d) Pour off the bleach while keeping the lid loosely in place over the container. (Be careful not to spill bleach solution on clothing because it will leave white spots after laundering.) Note: At this point, the leaf is considered sterile. All subsequent rinses should be done with sterile water, and all manipulations of the leaf performed with sterile instruments and supplies. Open one container at a time and never leave the lid off of any container longer than necessary.
e) Take the container to the sterile counter space. Spray the container with 70% ethanol before placing it in the sterile environment. Remove the lid and pour sterile water over the leaves. Fill the jar approximately half-way with the sterile water.
f) Replace the lid and gently agitate for 2-3 minutes to rinse the bleach off the leaves.
g) Pour off the rinse water in the sink, as in Step 5, d.
h) Rinse with sterile water a total of 4 times.
Step 6. Using the sterile razor blade and forceps, cut off bleach-damaged portions in an empty, sterile petri dish. With the empty dish open, hold the leaf with forceps and cut into strips 1.5-cm x 1.5-cm wide. Place 2 or 3 explants into a petri dish that contains the fresh medium. Gently press on the explants with a forceps to ensure that they make contact with the medium. Do two dishes per student. (The tissue culture medium contains all the compounds needed for plant growth, including mineral nutrients, sucrose, vitamins, and plant growth regulators that result in shoot or root production.)
Step 7. Replace the cover of the petri dish and wrap with parafilm. Use one 1-inch x 4-inch piece per plate. The parafilm will stretch to seal the dish. (Plant tissue cultures require much longer culture times than microbial cultures, so this additional precaution is usually worth the small extra cost and time.)
Step 8. Place the vessel under lights for 16 hours per day if possible. Keep the temperature between 24 and 26ƒ C (about 75ƒ F). Do not put cultures in direct sunlight, but make sure the area where they are placed is well-lighted by fluorescent bulbs. Growth is slower at lower temperatures.
Step 9. Look for small green shoots forming on or near cut surfaces. It may take 2-3 weeks or more before any visible evidence of new growth is noticeable. You may need a microscope to see these structures as they begin to grow, but after 5-6 weeks, they should be visible to the unaided eye.
If a sterile environment was not maintained, contamination will be obvious within 3 to 4 days. Materials contaminated by fungus will have a fuzzy growth on them, whereas material contaminated by bacteria will have slimy growth on them. Discard contaminated petri dishes promptly to avoid spreading plant diseases to other uncontaminated cultures.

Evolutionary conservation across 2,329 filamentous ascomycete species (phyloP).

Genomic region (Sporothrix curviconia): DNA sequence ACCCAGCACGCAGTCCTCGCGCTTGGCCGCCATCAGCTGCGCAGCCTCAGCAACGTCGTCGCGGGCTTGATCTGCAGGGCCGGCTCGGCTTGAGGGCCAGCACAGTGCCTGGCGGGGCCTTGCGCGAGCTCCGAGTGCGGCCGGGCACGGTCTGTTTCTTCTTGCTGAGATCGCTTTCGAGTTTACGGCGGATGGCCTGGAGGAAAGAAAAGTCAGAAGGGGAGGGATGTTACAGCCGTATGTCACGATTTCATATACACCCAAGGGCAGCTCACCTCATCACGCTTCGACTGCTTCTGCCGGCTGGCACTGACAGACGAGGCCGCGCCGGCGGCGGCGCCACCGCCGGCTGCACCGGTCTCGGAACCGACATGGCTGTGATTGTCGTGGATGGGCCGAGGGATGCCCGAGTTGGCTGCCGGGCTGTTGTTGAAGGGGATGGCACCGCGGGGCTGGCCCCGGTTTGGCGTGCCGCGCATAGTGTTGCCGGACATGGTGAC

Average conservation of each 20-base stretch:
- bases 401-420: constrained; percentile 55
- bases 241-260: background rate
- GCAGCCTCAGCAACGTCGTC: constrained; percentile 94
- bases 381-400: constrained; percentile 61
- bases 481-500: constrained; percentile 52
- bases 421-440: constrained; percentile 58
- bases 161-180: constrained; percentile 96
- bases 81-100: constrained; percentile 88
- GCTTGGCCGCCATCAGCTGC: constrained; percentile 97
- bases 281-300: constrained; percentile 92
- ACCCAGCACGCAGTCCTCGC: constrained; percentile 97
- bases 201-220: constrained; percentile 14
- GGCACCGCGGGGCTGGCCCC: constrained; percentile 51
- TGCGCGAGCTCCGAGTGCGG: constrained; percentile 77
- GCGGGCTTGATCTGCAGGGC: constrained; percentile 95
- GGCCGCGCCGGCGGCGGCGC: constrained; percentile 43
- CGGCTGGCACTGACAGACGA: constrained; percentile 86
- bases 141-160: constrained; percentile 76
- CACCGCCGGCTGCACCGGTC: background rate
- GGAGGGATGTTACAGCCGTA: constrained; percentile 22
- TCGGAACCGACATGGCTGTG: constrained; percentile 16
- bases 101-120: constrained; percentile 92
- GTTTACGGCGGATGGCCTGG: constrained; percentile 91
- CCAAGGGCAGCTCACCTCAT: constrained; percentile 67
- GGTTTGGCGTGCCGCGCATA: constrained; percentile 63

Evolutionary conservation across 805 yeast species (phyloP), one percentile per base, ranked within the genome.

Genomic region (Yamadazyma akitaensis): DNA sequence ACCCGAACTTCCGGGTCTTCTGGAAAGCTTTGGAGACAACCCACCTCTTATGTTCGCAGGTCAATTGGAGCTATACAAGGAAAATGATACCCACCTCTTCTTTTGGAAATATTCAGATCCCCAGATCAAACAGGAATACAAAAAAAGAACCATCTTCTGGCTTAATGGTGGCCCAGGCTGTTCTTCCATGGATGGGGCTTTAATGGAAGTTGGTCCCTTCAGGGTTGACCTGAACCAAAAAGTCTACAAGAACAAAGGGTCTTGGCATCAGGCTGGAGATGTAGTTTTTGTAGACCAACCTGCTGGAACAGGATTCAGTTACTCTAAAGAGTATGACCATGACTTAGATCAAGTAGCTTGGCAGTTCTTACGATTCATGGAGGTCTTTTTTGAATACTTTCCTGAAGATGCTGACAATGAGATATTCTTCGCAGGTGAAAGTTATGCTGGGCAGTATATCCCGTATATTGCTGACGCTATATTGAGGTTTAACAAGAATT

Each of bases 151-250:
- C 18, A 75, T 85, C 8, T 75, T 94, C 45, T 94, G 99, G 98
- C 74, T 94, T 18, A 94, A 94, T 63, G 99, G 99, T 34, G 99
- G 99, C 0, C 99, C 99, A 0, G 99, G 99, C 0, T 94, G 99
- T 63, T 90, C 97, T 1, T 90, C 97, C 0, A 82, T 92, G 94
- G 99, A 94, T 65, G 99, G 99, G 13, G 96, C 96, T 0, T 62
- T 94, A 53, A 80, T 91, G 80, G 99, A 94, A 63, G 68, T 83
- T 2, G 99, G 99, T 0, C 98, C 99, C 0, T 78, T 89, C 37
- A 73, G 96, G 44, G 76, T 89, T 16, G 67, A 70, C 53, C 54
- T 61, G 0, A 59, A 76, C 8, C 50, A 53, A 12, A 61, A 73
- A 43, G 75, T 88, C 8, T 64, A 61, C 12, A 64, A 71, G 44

The medium used in this exercise contains a cytokinin, and is specifically formulated to favor the production and multiplication of shoots. Once a sufficient number of shoots has been generated, portions of the explant that contain one or more shoots could be transferred to a medium that contains a higher concentration of an auxin, resulting in root production. Once roots have formed, the plantlets are transferred to pots containing a soil-based or soilless medium, and gradually exposed to conditions of lower humidity and greater light.
If you have questions, please contact Gary F. Polking (1184 Molecular Biology Building, Iowa State University, Ames, IA 50011. Phone 515-294-1813. FAX 515-294-1597. E-mail firstname.lastname@example.org).
Prepared by Loren C. Stephens (Associate Professor of Horticulture, 127 Horticulture Building, Iowa State University, Ames, IA 50011. Phone 515-294-1917. FAX 515-294-0730. E-mail email@example.com) and Gary F. Polking.
Edited and distributed by the Public Education Program in Biotechnology, Office of Biotechnology, 1210 Molecular Biology Building, Ames, IA 50011. Phone 515-294-9818. Fax 515-294-4629. E-mail firstname.lastname@example.org.
!!! Čím méně hulíte - tím více Vás to zhuluje !!!
Návrat ke kořenům - nový přístup
Nurt Gang Grow - REGROWing - a taky timelapse c.1,
Co dělá hormon ethylen?...ukončení květu? ? Elektro-čerpaní živin do kytky
FAQ: Příznaky plísně nebo chyba výživy? * CO2